"We protect women and children from domestic violence, we respond to emergencies very quickly, we help people who have moved to Columbus have a better life, and just the bottom line is people don't have to sleep and eat on floors," says Slobodien.
FBCO board member Veatch, an attorney and partner at Campbell, Hornbeck, Chilcoat and Veatch, says there are plenty of positives about the furniture bank, but the one that most motivates him is that FBCO's services are all provided in Central Ohio. "I'm a big fan of missions that help take care of people in my own backyard," says Veatch. "You haven't lived until you've been down at the facility and stood at the back and seen the look on kids' faces when they realize that they're going to have a bed of their own. You hear them make a comment like, ‘I'm really going to have my own mattress,' and you realize, it's like Christmas morning," says Veatch. "If there's anything that will motivate you and excite you and make you feel like you're making a difference, it's spending even a half-hour there."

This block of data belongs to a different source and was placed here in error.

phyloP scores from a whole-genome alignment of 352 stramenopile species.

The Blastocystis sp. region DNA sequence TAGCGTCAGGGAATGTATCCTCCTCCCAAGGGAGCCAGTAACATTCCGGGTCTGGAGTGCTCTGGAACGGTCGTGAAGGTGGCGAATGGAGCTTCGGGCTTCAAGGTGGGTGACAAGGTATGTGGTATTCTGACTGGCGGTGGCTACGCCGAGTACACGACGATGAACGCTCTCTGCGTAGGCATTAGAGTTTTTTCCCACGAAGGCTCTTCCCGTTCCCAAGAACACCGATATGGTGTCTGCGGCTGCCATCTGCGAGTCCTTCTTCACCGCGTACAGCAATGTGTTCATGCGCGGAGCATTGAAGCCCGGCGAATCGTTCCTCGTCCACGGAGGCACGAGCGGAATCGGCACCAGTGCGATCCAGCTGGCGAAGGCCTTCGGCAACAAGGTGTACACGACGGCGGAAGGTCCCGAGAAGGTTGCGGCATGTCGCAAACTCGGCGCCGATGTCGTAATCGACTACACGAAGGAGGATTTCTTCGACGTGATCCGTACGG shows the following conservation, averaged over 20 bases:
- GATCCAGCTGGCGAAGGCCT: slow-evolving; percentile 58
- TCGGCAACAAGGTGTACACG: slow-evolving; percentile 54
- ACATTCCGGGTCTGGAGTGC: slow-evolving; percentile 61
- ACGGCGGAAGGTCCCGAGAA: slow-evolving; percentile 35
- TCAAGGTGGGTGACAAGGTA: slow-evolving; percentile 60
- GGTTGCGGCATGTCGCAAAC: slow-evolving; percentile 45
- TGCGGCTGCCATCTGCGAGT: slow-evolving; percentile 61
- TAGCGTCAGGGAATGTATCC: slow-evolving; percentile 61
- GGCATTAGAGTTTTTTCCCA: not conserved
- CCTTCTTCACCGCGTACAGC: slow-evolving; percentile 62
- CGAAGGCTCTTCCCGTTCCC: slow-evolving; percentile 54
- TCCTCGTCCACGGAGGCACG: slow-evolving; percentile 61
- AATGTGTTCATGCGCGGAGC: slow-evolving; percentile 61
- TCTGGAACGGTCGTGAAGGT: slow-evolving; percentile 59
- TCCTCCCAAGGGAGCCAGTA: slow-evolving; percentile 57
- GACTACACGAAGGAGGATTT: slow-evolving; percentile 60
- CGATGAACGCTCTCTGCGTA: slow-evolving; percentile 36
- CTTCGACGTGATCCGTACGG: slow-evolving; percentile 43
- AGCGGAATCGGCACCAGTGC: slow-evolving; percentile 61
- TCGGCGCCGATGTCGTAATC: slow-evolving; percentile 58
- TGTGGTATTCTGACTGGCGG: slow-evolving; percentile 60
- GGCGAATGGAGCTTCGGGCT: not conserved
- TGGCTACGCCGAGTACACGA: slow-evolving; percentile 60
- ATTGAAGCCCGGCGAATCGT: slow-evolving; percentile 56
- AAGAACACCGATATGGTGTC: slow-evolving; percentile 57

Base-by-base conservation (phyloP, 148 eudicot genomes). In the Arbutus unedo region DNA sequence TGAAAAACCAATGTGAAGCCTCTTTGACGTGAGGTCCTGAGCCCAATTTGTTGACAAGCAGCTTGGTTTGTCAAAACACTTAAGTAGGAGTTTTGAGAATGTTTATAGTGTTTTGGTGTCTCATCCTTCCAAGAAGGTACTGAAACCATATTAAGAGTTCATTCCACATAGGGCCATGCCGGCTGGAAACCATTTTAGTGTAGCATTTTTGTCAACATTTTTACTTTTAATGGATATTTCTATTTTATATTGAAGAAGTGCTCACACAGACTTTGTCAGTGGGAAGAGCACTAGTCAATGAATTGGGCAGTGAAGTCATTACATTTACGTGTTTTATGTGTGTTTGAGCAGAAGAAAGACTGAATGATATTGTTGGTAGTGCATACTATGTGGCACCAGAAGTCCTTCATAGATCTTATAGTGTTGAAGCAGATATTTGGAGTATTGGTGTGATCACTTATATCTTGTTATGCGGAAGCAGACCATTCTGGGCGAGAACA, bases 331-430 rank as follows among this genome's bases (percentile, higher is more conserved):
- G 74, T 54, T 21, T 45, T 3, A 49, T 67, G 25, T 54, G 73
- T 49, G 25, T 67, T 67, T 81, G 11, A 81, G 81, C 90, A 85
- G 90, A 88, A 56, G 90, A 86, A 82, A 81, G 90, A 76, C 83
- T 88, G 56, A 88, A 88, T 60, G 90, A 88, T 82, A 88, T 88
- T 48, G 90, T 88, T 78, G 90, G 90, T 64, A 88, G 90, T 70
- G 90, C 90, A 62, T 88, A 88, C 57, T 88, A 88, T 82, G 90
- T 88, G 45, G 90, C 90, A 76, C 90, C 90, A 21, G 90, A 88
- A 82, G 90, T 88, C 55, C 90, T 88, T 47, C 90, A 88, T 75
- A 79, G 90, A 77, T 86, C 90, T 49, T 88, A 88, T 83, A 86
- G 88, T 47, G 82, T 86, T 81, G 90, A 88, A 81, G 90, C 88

Though much has changed over the years, the organization's motto, "Turning Empty Houses into Homes," is as reflective of its mission today as when MAP was incorporated by Hay. "You can provide shelter but if you don't have a couch to sit on or a table to eat dinner, it doesn't really provide for a wholesome atmosphere," says Ball.
Jennifer Wray is a staff writer for Columbus C.E.O.
Reprinted from the February 2011 issue of Columbus C.E.O. Copyright © Columbus C.E.O.